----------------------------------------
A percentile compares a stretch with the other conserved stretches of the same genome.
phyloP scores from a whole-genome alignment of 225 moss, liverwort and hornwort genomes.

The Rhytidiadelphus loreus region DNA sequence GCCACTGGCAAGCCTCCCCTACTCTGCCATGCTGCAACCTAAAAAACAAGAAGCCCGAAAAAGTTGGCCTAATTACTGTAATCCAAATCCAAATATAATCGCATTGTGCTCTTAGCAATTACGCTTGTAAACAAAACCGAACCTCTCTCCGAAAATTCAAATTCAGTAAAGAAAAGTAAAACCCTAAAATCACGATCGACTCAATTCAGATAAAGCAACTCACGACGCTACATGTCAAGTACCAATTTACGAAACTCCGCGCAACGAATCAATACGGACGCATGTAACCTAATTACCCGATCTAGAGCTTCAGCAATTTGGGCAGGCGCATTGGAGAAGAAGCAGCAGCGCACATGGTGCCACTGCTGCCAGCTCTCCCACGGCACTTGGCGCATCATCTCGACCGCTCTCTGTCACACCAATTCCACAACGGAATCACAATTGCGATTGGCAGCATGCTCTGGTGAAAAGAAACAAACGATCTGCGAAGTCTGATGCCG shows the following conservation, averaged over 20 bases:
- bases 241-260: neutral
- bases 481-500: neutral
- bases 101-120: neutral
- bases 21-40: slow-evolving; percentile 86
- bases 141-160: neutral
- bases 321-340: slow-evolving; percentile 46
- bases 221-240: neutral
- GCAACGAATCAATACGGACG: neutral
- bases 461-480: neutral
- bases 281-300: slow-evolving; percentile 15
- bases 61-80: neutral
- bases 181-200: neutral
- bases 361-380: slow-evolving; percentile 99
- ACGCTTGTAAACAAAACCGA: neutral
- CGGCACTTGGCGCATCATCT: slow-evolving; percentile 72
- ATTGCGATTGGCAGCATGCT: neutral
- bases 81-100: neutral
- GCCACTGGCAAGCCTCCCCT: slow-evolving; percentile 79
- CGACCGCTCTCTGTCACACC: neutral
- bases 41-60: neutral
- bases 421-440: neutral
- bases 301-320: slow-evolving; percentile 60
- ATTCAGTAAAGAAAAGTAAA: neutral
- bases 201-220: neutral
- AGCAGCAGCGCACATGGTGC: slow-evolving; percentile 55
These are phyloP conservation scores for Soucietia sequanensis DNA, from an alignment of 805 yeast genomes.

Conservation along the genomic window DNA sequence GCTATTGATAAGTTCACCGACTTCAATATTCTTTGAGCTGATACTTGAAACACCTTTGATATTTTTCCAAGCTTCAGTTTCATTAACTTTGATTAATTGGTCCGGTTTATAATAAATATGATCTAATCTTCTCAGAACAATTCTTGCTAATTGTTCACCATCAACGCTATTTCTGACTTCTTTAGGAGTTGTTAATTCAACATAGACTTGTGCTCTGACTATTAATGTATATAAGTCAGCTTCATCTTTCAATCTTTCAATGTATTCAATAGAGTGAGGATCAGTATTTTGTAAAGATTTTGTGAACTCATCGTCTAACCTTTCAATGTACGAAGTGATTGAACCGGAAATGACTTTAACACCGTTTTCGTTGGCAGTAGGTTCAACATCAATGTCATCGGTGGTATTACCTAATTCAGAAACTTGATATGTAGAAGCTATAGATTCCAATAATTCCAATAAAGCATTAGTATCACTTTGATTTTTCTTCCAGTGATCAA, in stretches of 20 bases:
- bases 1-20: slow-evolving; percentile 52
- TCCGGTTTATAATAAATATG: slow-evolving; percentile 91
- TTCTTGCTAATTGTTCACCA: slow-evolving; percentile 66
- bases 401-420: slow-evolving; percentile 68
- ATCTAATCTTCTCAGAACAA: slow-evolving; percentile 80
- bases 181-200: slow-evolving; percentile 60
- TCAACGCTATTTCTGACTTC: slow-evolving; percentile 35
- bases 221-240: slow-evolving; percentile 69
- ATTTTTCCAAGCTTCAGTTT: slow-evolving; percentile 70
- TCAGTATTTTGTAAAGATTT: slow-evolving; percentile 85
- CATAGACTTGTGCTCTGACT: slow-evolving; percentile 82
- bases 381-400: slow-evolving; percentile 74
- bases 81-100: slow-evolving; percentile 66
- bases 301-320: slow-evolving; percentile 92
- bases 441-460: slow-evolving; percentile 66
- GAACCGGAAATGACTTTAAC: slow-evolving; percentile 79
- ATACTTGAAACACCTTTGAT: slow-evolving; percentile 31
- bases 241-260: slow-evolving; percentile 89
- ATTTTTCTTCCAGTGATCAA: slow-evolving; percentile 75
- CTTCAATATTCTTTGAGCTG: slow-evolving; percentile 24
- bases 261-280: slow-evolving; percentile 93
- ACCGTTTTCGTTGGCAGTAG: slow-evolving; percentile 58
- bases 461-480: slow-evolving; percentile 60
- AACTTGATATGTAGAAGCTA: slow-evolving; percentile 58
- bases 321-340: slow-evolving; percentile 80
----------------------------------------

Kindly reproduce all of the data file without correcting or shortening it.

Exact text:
A percentile compares a stretch with the other conserved stretches of the same genome.
phyloP scores from a whole-genome alignment of 225 moss, liverwort and hornwort genomes.

The Rhytidiadelphus loreus region DNA sequence GCCACTGGCAAGCCTCCCCTACTCTGCCATGCTGCAACCTAAAAAACAAGAAGCCCGAAAAAGTTGGCCTAATTACTGTAATCCAAATCCAAATATAATCGCATTGTGCTCTTAGCAATTACGCTTGTAAACAAAACCGAACCTCTCTCCGAAAATTCAAATTCAGTAAAGAAAAGTAAAACCCTAAAATCACGATCGACTCAATTCAGATAAAGCAACTCACGACGCTACATGTCAAGTACCAATTTACGAAACTCCGCGCAACGAATCAATACGGACGCATGTAACCTAATTACCCGATCTAGAGCTTCAGCAATTTGGGCAGGCGCATTGGAGAAGAAGCAGCAGCGCACATGGTGCCACTGCTGCCAGCTCTCCCACGGCACTTGGCGCATCATCTCGACCGCTCTCTGTCACACCAATTCCACAACGGAATCACAATTGCGATTGGCAGCATGCTCTGGTGAAAAGAAACAAACGATCTGCGAAGTCTGATGCCG shows the following conservation, averaged over 20 bases:
- bases 241-260: neutral
- bases 481-500: neutral
- bases 101-120: neutral
- bases 21-40: slow-evolving; percentile 86
- bases 141-160: neutral
- bases 321-340: slow-evolving; percentile 46
- bases 221-240: neutral
- GCAACGAATCAATACGGACG: neutral
- bases 461-480: neutral
- bases 281-300: slow-evolving; percentile 15
- bases 61-80: neutral
- bases 181-200: neutral
- bases 361-380: slow-evolving; percentile 99
- ACGCTTGTAAACAAAACCGA: neutral
- CGGCACTTGGCGCATCATCT: slow-evolving; percentile 72
- ATTGCGATTGGCAGCATGCT: neutral
- bases 81-100: neutral
- GCCACTGGCAAGCCTCCCCT: slow-evolving; percentile 79
- CGACCGCTCTCTGTCACACC: neutral
- bases 41-60: neutral
- bases 421-440: neutral
- bases 301-320: slow-evolving; percentile 60
- ATTCAGTAAAGAAAAGTAAA: neutral
- bases 201-220: neutral
- AGCAGCAGCGCACATGGTGC: slow-evolving; percentile 55
These are phyloP conservation scores for Soucietia sequanensis DNA, from an alignment of 805 yeast genomes.

Conservation along the genomic window DNA sequence GCTATTGATAAGTTCACCGACTTCAATATTCTTTGAGCTGATACTTGAAACACCTTTGATATTTTTCCAAGCTTCAGTTTCATTAACTTTGATTAATTGGTCCGGTTTATAATAAATATGATCTAATCTTCTCAGAACAATTCTTGCTAATTGTTCACCATCAACGCTATTTCTGACTTCTTTAGGAGTTGTTAATTCAACATAGACTTGTGCTCTGACTATTAATGTATATAAGTCAGCTTCATCTTTCAATCTTTCAATGTATTCAATAGAGTGAGGATCAGTATTTTGTAAAGATTTTGTGAACTCATCGTCTAACCTTTCAATGTACGAAGTGATTGAACCGGAAATGACTTTAACACCGTTTTCGTTGGCAGTAGGTTCAACATCAATGTCATCGGTGGTATTACCTAATTCAGAAACTTGATATGTAGAAGCTATAGATTCCAATAATTCCAATAAAGCATTAGTATCACTTTGATTTTTCTTCCAGTGATCAA, in stretches of 20 bases:
- bases 1-20: slow-evolving; percentile 52
- TCCGGTTTATAATAAATATG: slow-evolving; percentile 91
- TTCTTGCTAATTGTTCACCA: slow-evolving; percentile 66
- bases 401-420: slow-evolving; percentile 68
- ATCTAATCTTCTCAGAACAA: slow-evolving; percentile 80
- bases 181-200: slow-evolving; percentile 60
- TCAACGCTATTTCTGACTTC: slow-evolving; percentile 35
- bases 221-240: slow-evolving; percentile 69
- ATTTTTCCAAGCTTCAGTTT: slow-evolving; percentile 70
- TCAGTATTTTGTAAAGATTT: slow-evolving; percentile 85
- CATAGACTTGTGCTCTGACT: slow-evolving; percentile 82
- bases 381-400: slow-evolving; percentile 74
- bases 81-100: slow-evolving; percentile 66
- bases 301-320: slow-evolving; percentile 92
- bases 441-460: slow-evolving; percentile 66
- GAACCGGAAATGACTTTAAC: slow-evolving; percentile 79
- ATACTTGAAACACCTTTGAT: slow-evolving; percentile 31
- bases 241-260: slow-evolving; percentile 89
- ATTTTTCTTCCAGTGATCAA: slow-evolving; percentile 75
- CTTCAATATTCTTTGAGCTG: slow-evolving; percentile 24
- bases 261-280: slow-evolving; percentile 93
- ACCGTTTTCGTTGGCAGTAG: slow-evolving; percentile 58
- bases 461-480: slow-evolving; percentile 60
- AACTTGATATGTAGAAGCTA: slow-evolving; percentile 58
- bases 321-340: slow-evolving; percentile 80